Mr Coceko Pakade (Acting Director General) tendered apologies from the Minister, Ms Bathabile Dlamini, who was presenting three memos to Cabinet: including the impact study on the CSG, and the Early Childhood Development (ECD) outcomes. Two senior officials accompanied the Minister, the Acting DDG for Welfare Services, Ms Connie Nxumalo, and the Chief Director for Social Assistance. He also apologised for the Deputy Minister who was attending an International Day of Poverty Alleviation event.

The Chairperson said it was expected that the Minister’s Office and the Deputy Minister to have sent an apology to the Committee, no such apology had been received, which was taken in a dim light.

Mr Pakade noted that.

The delegation consisted of Mr Chris Mulaudzi (Director: Monitoring and Evaluation); Mr Johnny Modiba (Acting CFO); Mr Peter Netshipale (Acting DDG: Integrated Development); Mr Osborne Masilela (Chief Director: Entity Oversight); Mr Frank Earl (Acting Executive Manager for Operations:
SASSA); Mr K April (CFO: SASSA); Ms Cathy Hendricks (Head Office: Deputy Minister Ntuli); Mr Raphaahle Ramokgopa (Executive Manger for Business Development: SASSA); Ms Margot Davies (Chief Director: Children); Mr Rodgers Hlatshwayo (Chief Director, Strategic Planning); Mr Xolie Brukwe (Head Administration: Office of the Director General); Mr Steven Maselesele (Director: Crime Prevention); and Mr Mogotsi Kalaeamodimo (Director: Substance Abuse).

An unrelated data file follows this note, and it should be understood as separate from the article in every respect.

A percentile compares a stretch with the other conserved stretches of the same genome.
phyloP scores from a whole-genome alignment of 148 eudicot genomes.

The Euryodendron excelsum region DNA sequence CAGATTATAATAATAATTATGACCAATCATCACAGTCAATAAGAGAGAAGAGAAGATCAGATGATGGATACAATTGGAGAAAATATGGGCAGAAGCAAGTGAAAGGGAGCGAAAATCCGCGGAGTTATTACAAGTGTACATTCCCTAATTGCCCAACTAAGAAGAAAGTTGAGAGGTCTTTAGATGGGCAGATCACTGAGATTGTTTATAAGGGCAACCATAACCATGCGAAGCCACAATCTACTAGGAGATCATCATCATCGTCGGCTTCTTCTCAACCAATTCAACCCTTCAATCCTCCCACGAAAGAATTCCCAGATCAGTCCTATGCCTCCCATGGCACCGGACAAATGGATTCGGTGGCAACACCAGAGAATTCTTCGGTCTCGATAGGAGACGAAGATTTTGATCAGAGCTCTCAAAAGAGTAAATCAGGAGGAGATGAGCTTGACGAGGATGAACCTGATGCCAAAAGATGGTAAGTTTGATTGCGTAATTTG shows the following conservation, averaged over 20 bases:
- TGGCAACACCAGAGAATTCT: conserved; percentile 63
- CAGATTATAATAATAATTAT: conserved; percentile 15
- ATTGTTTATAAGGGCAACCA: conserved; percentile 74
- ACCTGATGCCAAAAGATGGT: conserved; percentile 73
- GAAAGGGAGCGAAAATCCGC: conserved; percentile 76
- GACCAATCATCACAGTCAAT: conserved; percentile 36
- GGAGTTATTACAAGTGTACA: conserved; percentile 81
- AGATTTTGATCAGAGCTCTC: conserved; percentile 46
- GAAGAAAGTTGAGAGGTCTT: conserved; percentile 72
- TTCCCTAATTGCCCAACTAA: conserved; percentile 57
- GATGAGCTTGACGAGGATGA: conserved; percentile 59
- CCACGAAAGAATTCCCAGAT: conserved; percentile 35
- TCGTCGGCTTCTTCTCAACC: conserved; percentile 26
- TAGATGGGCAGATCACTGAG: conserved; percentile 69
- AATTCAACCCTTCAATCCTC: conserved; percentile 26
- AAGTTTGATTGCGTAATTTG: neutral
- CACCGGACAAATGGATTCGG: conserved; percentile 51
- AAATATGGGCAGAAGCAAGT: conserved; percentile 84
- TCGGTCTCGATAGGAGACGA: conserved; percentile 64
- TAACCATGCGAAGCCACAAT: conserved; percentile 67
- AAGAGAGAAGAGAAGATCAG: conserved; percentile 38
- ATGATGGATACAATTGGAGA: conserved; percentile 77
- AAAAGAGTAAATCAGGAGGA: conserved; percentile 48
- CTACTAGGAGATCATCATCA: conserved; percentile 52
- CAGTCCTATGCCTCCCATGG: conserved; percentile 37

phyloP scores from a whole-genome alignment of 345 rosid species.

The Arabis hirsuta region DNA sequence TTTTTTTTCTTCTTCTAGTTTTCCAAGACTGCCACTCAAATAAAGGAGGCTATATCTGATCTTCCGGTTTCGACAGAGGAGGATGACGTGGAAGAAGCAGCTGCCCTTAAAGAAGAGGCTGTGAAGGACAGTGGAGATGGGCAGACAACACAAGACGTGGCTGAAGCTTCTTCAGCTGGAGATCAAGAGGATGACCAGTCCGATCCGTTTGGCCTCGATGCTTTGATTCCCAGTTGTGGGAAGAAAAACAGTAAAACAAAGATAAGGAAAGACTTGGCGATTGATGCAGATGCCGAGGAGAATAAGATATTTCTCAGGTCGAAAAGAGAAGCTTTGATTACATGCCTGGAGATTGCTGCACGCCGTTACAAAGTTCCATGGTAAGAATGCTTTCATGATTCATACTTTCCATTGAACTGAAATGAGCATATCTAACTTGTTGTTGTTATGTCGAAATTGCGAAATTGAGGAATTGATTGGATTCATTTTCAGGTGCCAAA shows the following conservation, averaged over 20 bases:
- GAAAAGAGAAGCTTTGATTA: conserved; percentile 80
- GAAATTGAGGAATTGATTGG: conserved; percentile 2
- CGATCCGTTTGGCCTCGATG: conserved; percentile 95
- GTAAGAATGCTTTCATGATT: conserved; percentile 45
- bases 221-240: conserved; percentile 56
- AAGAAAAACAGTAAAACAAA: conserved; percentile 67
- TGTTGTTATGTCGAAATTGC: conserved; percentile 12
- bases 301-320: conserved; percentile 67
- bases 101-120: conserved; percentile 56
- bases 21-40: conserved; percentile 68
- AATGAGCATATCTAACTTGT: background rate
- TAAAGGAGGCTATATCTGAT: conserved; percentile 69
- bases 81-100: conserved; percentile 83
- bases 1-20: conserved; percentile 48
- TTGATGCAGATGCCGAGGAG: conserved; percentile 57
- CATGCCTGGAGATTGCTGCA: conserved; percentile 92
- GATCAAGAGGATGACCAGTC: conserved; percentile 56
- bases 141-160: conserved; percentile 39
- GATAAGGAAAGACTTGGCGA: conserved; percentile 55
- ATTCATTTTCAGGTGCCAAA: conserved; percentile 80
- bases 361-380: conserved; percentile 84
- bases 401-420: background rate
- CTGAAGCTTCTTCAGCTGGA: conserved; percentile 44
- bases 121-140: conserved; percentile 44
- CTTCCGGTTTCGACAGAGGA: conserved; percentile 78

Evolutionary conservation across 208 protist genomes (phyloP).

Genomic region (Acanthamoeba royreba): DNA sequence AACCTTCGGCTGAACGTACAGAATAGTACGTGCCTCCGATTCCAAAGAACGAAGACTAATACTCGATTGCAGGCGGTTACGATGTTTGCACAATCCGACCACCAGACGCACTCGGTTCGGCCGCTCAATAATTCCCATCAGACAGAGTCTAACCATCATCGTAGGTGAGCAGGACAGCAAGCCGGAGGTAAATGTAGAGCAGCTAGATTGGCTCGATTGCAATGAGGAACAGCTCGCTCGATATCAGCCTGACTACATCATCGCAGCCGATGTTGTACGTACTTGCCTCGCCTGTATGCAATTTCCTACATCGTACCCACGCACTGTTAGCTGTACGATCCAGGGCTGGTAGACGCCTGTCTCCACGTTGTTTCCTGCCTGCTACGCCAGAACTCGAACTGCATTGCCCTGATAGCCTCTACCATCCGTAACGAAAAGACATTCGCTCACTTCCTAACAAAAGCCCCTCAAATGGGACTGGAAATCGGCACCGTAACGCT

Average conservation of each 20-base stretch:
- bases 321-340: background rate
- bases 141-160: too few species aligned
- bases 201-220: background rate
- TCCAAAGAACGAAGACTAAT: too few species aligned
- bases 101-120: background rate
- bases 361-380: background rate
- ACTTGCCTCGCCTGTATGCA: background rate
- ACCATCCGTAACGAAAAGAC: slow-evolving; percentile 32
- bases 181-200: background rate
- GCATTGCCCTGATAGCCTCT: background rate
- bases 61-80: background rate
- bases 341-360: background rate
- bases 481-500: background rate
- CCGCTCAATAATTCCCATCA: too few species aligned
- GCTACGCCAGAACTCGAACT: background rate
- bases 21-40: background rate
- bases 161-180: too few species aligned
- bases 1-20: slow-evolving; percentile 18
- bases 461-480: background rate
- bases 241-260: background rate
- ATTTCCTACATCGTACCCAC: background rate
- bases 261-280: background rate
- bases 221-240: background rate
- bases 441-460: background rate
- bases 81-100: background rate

Mr Pakade remarked that a lot of effort had been exerted in the financial year under review, both in terms of implementing the programmes within the constraints of human capacity, and in terms of accountability and compliance for which there had been a noticeable improvement as indicated by the Auditor General. The Department, together with SASSA, had made an enormous attempt to get an unqualified audit this financial year, which was not easy given the massive challenges the Department tried to deal with. The struggle was still on and the Department was pushing for better results in the current year for financial performance by both SASSA and the DSD. The NDA had also maintained an unqualified audit.

Department of Social Development (DSD) Annual Report 2011/12 presentation
Mr Chris Mulaudzi (Director: Monitoring and Evaluation) briefed the Committee.
The Department identified and committed itself to addressing the following key priorities:

- Expand Child and Youth Care Services (Isibindi programme);
- Promote Early Childhood Development;
- Combat substance abuse;
- Provision of food to poor households (Food for all/Zero Hunger programmes); and
- The protection and promotion of the rights of older people and people with disabilities.

The DSD contributed to some of the government outcomes, notably:
Outcome 1: Improved quality of basic education;
Outcome 2: A long and healthy life for all South Africans;
Outcome 4: Decent employment through inclusive economic growth;
Outcome 7: Vibrant, equitable and sustainable rural communities and food security for all;
Outcome 11: Create a better South Africa and contribute and safer Africa and World;
Outcome 12: An efficient, effective and development oriented public service and empowered, fair and inclusive citizenship.